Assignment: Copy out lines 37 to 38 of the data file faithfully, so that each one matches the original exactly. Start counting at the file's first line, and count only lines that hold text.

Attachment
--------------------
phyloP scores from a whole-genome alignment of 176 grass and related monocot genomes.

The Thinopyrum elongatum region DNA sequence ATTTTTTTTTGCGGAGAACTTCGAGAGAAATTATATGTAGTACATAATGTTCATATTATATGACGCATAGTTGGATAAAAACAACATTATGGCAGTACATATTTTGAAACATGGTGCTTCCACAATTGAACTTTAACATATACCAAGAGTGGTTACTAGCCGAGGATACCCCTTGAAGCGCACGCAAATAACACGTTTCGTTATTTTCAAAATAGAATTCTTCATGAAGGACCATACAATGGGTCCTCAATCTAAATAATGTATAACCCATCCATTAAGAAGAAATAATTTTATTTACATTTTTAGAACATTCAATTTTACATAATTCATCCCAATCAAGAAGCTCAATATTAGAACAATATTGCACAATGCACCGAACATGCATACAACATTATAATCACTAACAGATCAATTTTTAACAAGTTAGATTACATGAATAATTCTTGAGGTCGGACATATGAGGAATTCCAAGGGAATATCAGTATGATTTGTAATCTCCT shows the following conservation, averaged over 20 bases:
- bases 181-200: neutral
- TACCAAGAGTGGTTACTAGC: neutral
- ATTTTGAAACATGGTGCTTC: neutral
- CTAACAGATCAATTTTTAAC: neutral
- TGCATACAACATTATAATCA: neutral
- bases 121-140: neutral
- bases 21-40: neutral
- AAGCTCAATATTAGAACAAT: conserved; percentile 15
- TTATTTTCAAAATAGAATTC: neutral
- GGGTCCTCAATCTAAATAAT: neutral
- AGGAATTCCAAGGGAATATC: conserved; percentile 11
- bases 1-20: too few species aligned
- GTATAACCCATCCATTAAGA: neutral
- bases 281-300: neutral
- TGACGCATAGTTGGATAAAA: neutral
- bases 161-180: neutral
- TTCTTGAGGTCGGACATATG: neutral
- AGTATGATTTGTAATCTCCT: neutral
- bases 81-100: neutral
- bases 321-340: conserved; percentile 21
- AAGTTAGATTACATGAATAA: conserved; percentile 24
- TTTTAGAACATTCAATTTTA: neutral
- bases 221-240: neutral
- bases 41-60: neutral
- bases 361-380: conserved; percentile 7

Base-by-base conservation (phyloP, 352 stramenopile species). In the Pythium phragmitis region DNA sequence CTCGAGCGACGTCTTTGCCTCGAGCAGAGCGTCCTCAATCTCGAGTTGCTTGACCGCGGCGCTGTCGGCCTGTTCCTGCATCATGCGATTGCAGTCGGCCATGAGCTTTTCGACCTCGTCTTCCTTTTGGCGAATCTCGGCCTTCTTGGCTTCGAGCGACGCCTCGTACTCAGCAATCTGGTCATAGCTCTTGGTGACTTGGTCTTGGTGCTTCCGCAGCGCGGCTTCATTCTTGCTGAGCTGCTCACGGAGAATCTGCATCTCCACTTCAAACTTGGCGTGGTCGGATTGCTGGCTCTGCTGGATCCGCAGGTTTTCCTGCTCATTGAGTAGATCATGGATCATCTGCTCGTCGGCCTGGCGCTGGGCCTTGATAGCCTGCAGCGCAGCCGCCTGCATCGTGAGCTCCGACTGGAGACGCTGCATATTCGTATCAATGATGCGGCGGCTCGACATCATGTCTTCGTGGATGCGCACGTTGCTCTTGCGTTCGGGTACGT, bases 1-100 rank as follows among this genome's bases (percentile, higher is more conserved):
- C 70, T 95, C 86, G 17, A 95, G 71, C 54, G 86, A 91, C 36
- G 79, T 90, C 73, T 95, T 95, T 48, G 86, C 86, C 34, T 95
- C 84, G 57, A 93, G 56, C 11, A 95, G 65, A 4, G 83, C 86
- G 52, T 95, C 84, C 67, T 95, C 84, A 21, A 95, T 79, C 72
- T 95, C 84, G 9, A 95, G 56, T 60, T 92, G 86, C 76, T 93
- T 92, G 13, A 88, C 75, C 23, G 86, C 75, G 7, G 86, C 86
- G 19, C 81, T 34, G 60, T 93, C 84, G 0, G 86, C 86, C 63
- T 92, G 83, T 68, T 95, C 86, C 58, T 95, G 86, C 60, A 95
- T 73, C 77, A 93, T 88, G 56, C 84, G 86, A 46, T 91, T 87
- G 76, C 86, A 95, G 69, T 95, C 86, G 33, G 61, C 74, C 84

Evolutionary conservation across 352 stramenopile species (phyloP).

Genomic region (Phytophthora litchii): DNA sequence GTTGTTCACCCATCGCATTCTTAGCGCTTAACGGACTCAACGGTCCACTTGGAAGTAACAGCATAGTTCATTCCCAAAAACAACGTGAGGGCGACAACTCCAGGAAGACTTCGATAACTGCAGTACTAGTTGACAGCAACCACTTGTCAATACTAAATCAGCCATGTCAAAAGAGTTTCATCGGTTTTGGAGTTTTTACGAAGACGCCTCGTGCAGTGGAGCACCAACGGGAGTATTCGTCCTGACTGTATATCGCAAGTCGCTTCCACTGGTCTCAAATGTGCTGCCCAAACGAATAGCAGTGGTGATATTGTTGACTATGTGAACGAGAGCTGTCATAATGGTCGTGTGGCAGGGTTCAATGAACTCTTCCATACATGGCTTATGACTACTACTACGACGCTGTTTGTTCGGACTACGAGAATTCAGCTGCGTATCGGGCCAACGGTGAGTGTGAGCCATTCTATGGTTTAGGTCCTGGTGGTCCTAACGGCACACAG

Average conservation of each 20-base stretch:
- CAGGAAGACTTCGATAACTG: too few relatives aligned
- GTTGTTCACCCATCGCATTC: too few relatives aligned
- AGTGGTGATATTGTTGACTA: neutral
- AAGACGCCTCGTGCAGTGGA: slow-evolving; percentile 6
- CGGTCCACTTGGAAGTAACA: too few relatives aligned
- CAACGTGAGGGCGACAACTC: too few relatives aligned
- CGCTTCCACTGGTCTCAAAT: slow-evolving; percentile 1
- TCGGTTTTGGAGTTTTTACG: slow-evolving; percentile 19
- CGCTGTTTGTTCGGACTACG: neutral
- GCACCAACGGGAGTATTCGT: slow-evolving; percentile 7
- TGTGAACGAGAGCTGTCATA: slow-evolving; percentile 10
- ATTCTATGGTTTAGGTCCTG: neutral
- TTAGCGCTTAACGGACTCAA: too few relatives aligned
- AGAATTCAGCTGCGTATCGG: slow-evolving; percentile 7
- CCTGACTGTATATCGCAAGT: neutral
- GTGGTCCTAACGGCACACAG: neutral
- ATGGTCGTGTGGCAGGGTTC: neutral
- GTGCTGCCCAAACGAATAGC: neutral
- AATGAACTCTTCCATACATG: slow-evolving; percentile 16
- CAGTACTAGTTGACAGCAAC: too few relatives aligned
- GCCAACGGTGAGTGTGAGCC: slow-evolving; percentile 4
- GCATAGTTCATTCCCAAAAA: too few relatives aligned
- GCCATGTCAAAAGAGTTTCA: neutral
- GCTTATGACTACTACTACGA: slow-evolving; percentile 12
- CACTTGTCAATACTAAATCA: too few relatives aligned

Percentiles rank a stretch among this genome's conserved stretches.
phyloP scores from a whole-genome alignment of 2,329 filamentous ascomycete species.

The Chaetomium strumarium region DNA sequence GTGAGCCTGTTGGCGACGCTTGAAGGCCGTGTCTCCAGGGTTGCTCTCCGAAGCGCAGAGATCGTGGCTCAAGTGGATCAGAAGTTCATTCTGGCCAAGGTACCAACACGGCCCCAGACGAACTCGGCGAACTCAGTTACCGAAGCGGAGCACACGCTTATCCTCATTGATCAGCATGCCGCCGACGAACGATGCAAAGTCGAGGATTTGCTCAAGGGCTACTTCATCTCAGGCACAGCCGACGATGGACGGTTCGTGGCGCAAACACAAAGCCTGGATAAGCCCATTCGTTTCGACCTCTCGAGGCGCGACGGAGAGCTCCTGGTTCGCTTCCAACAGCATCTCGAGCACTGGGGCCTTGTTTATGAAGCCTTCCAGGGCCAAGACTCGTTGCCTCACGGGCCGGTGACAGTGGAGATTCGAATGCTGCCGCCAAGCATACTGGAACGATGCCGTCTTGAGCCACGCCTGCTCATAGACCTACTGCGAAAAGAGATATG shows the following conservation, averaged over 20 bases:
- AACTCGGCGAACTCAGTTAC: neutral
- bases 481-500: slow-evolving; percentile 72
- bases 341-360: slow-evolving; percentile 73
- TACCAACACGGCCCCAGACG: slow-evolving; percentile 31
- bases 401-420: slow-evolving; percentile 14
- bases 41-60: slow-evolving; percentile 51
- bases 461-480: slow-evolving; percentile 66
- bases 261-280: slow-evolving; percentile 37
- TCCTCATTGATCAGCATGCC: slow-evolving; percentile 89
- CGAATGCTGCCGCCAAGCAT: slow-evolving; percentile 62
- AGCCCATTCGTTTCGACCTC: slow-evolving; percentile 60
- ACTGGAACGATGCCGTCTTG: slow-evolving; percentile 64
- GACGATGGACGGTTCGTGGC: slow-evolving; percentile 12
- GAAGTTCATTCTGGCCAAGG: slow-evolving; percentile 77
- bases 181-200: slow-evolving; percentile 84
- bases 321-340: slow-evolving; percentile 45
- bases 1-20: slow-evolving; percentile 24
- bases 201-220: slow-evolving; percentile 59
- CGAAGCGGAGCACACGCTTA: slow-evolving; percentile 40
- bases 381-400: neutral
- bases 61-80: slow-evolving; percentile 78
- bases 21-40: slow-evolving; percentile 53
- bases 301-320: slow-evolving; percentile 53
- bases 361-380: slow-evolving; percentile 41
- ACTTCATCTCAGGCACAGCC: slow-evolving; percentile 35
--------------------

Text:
- T 73, C 77, A 93, T 88, G 56, C 84, G 86, A 46, T 91, T 87
- G 76, C 86, A 95, G 69, T 95, C 86, G 33, G 61, C 74, C 84